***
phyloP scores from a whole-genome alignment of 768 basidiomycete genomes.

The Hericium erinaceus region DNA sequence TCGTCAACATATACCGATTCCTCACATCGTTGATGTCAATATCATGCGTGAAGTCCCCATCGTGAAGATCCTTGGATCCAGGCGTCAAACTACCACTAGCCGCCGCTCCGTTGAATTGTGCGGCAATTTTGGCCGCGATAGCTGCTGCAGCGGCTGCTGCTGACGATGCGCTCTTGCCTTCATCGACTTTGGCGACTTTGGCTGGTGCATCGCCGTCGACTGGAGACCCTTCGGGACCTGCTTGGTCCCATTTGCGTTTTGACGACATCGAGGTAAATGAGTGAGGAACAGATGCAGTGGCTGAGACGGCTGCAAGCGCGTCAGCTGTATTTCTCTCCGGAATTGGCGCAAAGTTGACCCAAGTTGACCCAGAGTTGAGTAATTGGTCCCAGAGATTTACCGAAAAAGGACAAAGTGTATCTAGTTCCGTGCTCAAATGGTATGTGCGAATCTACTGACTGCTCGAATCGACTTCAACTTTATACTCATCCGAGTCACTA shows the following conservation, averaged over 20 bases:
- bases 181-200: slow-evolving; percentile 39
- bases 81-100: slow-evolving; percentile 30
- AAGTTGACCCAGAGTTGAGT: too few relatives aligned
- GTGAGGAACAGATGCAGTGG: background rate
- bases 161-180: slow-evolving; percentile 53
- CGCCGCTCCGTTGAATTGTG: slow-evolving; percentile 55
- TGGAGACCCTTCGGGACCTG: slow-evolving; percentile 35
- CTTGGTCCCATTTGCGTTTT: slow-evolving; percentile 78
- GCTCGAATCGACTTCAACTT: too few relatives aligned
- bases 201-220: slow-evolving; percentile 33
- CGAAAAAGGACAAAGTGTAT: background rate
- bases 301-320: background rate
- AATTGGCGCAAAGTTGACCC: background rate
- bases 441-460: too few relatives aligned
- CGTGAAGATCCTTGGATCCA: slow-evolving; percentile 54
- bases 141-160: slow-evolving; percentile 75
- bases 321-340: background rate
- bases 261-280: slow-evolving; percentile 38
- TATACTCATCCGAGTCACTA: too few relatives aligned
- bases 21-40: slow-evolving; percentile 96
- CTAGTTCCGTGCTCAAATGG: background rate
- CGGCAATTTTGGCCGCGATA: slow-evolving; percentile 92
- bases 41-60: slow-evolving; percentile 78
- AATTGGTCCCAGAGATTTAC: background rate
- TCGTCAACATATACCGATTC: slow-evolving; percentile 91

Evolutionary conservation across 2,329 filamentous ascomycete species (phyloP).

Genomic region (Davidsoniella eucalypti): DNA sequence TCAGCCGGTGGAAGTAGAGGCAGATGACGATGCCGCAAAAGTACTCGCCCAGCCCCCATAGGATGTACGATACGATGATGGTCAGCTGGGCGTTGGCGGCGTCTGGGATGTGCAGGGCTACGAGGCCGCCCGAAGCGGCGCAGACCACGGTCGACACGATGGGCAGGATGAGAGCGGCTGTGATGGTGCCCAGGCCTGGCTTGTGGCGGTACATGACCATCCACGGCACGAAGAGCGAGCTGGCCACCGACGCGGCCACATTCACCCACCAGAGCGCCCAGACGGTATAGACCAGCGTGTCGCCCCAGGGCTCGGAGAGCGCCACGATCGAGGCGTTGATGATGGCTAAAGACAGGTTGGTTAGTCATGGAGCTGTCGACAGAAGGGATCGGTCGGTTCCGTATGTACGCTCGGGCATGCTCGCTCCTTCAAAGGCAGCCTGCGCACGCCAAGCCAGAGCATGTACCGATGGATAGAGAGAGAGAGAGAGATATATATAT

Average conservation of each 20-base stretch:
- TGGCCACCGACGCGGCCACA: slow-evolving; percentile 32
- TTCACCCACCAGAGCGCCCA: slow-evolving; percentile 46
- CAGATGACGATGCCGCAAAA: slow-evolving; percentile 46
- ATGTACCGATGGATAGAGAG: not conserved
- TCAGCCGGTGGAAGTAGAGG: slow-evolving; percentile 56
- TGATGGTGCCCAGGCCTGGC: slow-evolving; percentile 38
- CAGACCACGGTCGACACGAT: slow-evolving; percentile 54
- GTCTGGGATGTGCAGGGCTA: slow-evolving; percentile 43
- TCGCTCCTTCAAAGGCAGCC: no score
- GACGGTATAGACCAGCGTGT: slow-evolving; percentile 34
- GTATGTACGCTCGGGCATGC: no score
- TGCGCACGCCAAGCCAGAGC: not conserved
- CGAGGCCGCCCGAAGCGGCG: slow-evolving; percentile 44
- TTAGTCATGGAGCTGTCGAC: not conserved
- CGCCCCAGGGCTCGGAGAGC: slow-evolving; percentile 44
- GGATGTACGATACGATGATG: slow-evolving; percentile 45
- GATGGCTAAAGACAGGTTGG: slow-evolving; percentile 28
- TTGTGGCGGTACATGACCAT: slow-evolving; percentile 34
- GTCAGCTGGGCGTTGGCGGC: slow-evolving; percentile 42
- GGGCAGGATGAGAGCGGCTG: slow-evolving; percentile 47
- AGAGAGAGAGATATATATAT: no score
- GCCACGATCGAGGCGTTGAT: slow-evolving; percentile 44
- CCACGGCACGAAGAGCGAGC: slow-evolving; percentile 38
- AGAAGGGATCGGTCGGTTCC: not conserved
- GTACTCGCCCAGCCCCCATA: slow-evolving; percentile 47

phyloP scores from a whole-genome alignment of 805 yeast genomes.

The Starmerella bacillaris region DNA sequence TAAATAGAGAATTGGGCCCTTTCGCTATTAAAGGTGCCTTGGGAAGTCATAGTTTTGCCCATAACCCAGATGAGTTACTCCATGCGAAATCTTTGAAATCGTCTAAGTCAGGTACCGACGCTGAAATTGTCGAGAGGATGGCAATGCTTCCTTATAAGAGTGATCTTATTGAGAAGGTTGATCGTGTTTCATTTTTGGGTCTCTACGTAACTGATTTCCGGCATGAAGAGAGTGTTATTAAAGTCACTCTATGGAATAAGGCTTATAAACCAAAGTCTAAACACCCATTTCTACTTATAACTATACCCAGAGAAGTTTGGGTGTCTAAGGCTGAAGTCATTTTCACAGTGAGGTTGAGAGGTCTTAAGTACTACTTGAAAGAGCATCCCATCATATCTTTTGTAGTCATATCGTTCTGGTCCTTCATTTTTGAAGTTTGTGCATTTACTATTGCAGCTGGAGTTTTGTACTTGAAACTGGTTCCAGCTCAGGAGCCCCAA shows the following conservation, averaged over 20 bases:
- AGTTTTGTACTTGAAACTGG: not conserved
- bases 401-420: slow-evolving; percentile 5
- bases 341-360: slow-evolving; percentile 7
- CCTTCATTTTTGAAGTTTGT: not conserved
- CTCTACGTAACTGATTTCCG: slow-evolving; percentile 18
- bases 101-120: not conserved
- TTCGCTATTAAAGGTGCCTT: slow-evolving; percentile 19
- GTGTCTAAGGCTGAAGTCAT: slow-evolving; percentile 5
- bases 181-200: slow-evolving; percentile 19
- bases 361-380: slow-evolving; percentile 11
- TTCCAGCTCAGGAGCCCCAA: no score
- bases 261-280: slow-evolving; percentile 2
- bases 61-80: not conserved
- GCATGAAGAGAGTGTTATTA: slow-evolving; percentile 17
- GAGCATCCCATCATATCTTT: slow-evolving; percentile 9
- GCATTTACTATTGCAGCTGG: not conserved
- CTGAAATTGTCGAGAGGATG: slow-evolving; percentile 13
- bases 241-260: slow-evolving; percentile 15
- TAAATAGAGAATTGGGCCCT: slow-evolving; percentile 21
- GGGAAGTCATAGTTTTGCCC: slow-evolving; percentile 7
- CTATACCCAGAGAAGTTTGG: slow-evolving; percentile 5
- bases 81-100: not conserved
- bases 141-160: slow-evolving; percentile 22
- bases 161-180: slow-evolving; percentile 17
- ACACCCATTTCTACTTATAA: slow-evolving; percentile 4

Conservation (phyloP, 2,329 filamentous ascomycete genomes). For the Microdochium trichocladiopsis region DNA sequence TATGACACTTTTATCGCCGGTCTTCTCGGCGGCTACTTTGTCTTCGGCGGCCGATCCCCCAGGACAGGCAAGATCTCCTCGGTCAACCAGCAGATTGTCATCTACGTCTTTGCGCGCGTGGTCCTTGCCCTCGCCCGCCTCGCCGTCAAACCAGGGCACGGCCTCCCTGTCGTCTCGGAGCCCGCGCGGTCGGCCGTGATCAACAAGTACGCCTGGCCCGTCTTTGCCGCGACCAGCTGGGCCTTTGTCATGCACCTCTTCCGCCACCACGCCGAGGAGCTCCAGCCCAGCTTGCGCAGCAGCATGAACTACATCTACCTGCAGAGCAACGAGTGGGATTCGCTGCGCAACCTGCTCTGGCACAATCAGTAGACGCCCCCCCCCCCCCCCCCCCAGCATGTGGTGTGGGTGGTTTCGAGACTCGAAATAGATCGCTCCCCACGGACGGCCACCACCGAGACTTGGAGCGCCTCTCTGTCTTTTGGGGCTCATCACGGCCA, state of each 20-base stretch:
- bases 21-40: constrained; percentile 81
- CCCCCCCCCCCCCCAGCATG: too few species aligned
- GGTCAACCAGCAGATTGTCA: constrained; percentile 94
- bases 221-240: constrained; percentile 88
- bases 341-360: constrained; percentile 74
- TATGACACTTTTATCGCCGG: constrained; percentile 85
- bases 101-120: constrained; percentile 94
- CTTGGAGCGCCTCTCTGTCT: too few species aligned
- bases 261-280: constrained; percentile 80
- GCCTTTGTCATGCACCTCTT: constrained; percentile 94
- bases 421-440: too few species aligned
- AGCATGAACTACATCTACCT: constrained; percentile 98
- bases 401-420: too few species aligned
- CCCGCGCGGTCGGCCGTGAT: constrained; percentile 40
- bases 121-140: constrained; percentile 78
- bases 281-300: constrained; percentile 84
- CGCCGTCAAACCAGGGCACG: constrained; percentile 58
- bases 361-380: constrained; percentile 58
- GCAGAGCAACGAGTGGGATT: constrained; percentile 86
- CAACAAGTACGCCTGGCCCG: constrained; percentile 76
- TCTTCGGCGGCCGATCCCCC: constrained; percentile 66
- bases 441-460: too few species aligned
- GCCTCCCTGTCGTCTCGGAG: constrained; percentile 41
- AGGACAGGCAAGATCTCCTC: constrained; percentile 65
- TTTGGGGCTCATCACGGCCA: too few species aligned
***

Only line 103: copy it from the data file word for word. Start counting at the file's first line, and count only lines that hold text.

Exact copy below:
- CAACAAGTACGCCTGGCCCG: constrained; percentile 76